This recommendation is supported by four prospective cohort studies130,137,138,142 and two retrospective cohort studies.102,144 The four prospective cohort studies all studied a single cohort, allowing for within-group comparisons. For this reason, all were balanced between comparison groups, and no adjustments were needed to account for baseline differences. All four reported nonindustry funding, and all were deemed to have a low risk of bias.
The two retrospective cohort studies102,144 also used single cohorts, allowing for within-group comparisons only. One102 did not report the source of funding, while the other144 reported nonindustry funding. Both were deemed to have a low risk of bias.
None of the studies had methodologic flaws that would raise concerns about their findings.
Colorectal carcinoma molecular biomarker results should be made available as promptly as feasible to inform therapeutic decision making, both prognostic and predictive.
Note: It is suggested that a benchmark of 90% of reports be available within 10 working days from date of receipt in the molecular diagnostics laboratory.
Combined chemotherapy, including anti-EGFR therapy, in patients with CRC in the absence of mutations in the EGFR signaling pathway is associated with significant survival advantage. No significant therapeutic benefit is derived from anti-EGFR therapy in the presence of mutations in KRAS and NRAS.44 The presence of deficient MMR in stage II CRC indicates a good prognosis and identifies patients for whom adjuvant 5-fluorouracil mono-based therapies have no significant benefit.145,146 The presence of deficient MMR or BRAF p.V600E mutation in proficient MMR CRCs has important prognostic significance.54
In the absence of published data establishing an evidence-based recommendation, it is our expert consensus opinion that the above results, regardless of testing methods, be available from test ordering in the initial diagnostic pathology laboratory to the clinical team within 2 weeks (10 working days). The 10 working days does not include the time before the tissue specimen is available for testing (ie, from diagnostic procedure to receipt in laboratory) or time to retrieve tissue samples from an outside laboratory. Laboratories unable to maintain this standard, either through in-house testing or use of a reference laboratory, need to implement measures to improve test result turnaround time. A turnaround time of 7 working days was recommended for RAS testing of colorectal carcinoma in the guidance document from the Association of Clinical Pathologists Molecular Pathology and Diagnostics Group in the United Kingdom.126
This recommendation is supported by evidence from one randomized controlled trial, reported by Douillard et al.44 This report used prospective patient data collected within the PRIME trial. While it did not report details on the randomization, blinding, statistical power calculation, sample size, or length of follow-up, it did report on baseline characteristics and was otherwise well reported. Funding was reported to be partially from industry sources. Overall, this trial was found to have a low to moderate risk of bias and did not have methodologic flaws that would raise concerns about its findings.
Each laboratory should develop a quality assurance program to monitor turnaround times for all cancer therapeutic and prognostic biomarkers.
Colorectal carcinoma molecular biomarker testing reports should include a results and interpretation section readily understandable by oncologists and pathologists. Appropriate Human Genome Variation Society (HGVS) and HUGO nomenclature must be used in conjunction with any historical genetic designations.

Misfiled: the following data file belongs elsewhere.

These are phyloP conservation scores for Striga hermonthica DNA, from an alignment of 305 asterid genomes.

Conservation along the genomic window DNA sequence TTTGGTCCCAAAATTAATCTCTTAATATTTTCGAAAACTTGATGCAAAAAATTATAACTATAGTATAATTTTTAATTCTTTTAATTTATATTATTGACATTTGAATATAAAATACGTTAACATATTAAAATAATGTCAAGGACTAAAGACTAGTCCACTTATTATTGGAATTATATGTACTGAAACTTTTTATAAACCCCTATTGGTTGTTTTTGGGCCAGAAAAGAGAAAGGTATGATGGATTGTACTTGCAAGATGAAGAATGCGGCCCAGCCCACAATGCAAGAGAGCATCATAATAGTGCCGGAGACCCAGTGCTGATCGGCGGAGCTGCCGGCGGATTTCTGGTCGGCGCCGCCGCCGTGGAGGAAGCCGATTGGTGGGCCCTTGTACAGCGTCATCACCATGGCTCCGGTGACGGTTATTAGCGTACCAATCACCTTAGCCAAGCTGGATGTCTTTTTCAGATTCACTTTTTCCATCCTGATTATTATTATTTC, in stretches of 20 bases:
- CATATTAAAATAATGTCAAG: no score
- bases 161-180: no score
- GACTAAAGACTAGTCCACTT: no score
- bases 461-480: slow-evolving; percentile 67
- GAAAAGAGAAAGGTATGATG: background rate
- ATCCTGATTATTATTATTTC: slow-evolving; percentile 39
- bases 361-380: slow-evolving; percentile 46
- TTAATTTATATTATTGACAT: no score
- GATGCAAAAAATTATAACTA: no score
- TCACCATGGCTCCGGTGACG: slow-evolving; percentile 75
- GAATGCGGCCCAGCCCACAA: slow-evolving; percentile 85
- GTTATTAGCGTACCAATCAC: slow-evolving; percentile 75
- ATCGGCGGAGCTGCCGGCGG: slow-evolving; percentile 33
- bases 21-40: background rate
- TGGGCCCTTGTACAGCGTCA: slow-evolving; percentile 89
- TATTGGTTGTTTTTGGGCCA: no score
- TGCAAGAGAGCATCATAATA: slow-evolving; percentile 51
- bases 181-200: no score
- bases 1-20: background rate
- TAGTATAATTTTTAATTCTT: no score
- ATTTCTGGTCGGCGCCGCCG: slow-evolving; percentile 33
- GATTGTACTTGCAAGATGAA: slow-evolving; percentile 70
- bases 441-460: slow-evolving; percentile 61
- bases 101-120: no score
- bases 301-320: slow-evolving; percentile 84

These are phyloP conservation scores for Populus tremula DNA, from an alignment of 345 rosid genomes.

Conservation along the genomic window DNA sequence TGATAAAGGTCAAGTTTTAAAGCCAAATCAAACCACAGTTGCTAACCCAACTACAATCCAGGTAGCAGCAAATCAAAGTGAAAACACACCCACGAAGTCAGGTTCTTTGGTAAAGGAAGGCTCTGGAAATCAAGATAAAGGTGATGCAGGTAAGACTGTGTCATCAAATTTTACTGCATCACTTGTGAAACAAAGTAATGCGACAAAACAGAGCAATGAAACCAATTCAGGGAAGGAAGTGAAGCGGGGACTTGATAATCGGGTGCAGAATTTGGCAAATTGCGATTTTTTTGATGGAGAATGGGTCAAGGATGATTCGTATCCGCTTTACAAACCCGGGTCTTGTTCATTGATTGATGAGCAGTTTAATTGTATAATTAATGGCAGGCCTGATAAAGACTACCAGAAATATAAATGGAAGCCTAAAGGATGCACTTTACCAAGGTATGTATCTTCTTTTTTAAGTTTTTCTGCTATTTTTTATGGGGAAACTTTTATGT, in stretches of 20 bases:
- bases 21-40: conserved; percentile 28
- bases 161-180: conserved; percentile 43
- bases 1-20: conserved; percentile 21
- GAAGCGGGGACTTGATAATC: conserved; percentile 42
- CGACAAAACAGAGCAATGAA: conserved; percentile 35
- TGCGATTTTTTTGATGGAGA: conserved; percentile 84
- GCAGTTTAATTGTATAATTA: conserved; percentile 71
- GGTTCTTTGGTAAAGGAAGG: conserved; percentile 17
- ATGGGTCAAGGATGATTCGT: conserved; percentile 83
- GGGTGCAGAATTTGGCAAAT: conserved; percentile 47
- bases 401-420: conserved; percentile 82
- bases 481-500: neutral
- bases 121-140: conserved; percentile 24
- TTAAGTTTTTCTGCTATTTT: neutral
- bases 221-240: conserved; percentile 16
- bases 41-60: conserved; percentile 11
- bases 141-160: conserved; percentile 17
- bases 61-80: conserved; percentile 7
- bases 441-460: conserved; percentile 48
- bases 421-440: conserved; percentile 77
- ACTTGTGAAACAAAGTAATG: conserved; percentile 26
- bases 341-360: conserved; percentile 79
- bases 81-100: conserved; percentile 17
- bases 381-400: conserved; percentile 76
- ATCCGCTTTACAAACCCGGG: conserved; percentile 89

Reporting of molecular results is becoming more complex as new information and clinical utility are discovered for somatic variants. Single-gene assays are still being widely used, but multiplexing has allowed for multiple possible results. With the introduction of NGS into the clinical setting, multiple somatic mutations with clinical significance may be identified. However, panel assays by NGS can also reveal variants with unknown clinical significance. As pathogenic genes and somatic mutations have been discovered over the past 30 years, there has been divergent nomenclature employed, making clinical reporting and clinical analysis difficult. Presently and in the future, as national databases are constructed annotating clinical somatic variants, it is imperative that standardized nomenclature be employed to identify the clinical significance of rare variants.
Clinicians want a report that is easily readable and understandable but that gives pertinent clinical information concisely, accurately, and thoroughly. Reported variants should be identified using both DNA and protein nomenclature. Citing codon positivity only is not encouraged (eg, positive for a KRAS codon 12 mutation); the specific mutation should be explained using standardized nomenclature, preferably HUGO gene nomenclature.112,147 Historical designations (eg, historical HER-2/neu, for HUGO ERBB2) should also be included as appropriate in the report to avoid confusion among oncologists. Importantly, the messenger RNA transcript number (NM_#) from the NCBI, used to designate the specific codon numbering, should be named in the report since numbering can differ between the different/alternative transcript designations for the same gene. If using NGS, variants should at least be classified as pathogenic, likely pathogenic, variant of unknown significance, likely benign, or benign, but classification of somatic mutations is still awaiting specifically approved guidelines.148 However, a numerical classification scheme for somatic variants has been proposed, taking into consideration actionability of the variant in the patient’s tumor type v other tumor types, predicted pathogenicity (using programs such as SIFT and PolyPhen 2) in the patient’s tumor type versus other tumor types, variant recurrence in a certain cancer type, or unknown significance.149 Such a classification scheme may be better suited to somatic variants considering the indications for which most of these assays are being ordered.